According to AIR-21 and the Department's Orders, air carriers meeting the statutory tests delineated above automatically receive blanket approval for slot exemptions, provided that they certify in accordance with 14 CFR 302.4(b) that they meet each and every one of the statutory criteria. The certification should state the communities and airport to be served, that the community was designated a small hub or nonhub as of 1997, that the aircraft used to provide the service have fewer than 71 seats, that the aircraft are Stage 3 compliant, and the planned effective dates. Carriers must also certify that the proposed service represents new service, additional frequencies, or regional jet service that has been upgraded from turboprop service when compared to service of the week of November 1, 1999. In addition, carriers must state the number of slot Start Printed Page 69602exemptions and the times needed to provide the service.

Order 2000-4-10 implements the provisions of 49 U.S.C. § 41716(b), which states in pertinent part, that exemptions must be granted to any new entrant or limited incumbent airline using Stage 3 aircraft that proposes “* * * to provide air transportation to or from LaGuardia or John F. Kennedy International Airport if the number of slot exemptions granted under this subsection to such air carrier with respect to such airport when added to the slots and slot exemptions held by such air carrier with respect to such airport does not exceed 20.” Applications submitted under this provision must identify the airports to be served and the time requested.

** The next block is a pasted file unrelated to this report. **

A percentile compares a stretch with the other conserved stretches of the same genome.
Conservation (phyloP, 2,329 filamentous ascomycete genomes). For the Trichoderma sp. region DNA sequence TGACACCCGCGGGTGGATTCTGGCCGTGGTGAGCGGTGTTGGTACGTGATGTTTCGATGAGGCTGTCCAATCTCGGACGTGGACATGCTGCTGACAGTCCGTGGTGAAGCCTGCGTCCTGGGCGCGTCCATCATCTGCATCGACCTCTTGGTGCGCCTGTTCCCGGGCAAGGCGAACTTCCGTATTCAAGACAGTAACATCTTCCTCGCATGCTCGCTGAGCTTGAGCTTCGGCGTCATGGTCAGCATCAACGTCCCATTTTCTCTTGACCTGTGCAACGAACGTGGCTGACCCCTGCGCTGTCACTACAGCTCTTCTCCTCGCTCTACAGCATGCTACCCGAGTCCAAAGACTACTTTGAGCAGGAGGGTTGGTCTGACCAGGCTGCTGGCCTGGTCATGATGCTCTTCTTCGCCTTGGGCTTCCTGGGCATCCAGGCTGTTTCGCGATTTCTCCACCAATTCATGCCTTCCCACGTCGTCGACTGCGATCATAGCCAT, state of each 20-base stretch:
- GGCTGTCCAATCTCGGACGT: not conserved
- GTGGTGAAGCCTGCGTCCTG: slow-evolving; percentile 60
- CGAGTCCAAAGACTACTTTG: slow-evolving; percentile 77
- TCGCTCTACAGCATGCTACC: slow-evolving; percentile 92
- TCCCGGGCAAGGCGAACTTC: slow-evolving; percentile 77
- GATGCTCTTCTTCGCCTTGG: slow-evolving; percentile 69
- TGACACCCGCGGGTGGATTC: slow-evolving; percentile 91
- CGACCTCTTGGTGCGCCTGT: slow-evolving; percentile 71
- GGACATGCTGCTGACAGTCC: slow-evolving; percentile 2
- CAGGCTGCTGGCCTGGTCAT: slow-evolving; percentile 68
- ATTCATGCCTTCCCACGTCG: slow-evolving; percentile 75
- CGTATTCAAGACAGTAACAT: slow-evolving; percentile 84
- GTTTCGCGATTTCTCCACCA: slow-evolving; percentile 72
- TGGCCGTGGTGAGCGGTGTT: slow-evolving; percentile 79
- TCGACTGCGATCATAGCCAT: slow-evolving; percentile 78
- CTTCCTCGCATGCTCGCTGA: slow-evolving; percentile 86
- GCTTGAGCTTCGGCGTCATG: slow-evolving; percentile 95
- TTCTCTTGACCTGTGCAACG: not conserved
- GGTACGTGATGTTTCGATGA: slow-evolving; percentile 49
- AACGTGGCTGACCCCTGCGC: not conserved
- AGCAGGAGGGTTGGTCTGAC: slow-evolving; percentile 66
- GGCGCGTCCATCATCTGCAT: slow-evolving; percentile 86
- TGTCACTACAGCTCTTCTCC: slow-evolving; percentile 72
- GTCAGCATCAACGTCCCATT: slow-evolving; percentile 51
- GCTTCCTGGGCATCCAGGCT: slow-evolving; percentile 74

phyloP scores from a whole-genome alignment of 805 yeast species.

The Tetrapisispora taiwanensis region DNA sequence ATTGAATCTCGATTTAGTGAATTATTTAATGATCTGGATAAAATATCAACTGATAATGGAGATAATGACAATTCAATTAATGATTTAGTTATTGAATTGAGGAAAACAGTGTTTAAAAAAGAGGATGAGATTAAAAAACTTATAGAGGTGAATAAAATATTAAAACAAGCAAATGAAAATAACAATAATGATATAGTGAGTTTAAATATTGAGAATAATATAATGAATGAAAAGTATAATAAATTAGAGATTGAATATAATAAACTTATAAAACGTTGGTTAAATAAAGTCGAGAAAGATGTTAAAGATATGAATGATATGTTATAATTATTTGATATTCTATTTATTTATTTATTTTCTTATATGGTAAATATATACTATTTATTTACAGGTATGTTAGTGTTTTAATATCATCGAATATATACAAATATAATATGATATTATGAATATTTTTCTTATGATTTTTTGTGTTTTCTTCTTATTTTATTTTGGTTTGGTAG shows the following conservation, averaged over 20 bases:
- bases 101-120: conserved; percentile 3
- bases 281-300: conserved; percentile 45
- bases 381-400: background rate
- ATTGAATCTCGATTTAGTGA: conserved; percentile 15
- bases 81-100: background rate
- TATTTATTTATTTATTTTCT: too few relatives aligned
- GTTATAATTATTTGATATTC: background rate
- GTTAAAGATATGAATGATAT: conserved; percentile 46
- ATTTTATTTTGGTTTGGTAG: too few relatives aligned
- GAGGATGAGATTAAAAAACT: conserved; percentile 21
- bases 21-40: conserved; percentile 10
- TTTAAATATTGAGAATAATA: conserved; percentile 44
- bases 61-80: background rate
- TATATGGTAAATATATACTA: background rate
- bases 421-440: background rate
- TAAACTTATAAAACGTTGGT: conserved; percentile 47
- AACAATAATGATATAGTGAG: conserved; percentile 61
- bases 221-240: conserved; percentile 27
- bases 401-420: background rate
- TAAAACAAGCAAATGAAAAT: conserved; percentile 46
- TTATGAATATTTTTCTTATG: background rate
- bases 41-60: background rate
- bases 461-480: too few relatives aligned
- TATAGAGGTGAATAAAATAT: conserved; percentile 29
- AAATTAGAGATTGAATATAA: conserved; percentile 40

In August, there were 55 additional exemption operations at LaGuardia authorized by the Department and allocated by the FAA Slot Administration Office under the provisions of AIR 21. The number of exemptions increased to 192 by mid-September and is expected to reach 274 by mid-November 2000.

Preliminary FAA air traffic operations data reported by OPSNET for September 2000 indicate that there were 1,163 average daily operations at LaGuardia. This is an increase of approximately 18 percent over the September 1999 level of 982 average daily operations. OPSNET reported that air traffic control delays of 15 minutes or more at LaGuardia increased to 10,515 for September 2000 from 3,108 in September 1999. The percentage of flights recorded with air traffic delays increased to 30.13 percent from 10.55 percent. In comparison, the second highest level of OPSNET reported air traffic delays was at Newark International Airport where the percentage of flights delayed showed a small decline to 8.5 percent in September 2000 compared to 8.7 percent in September 1999.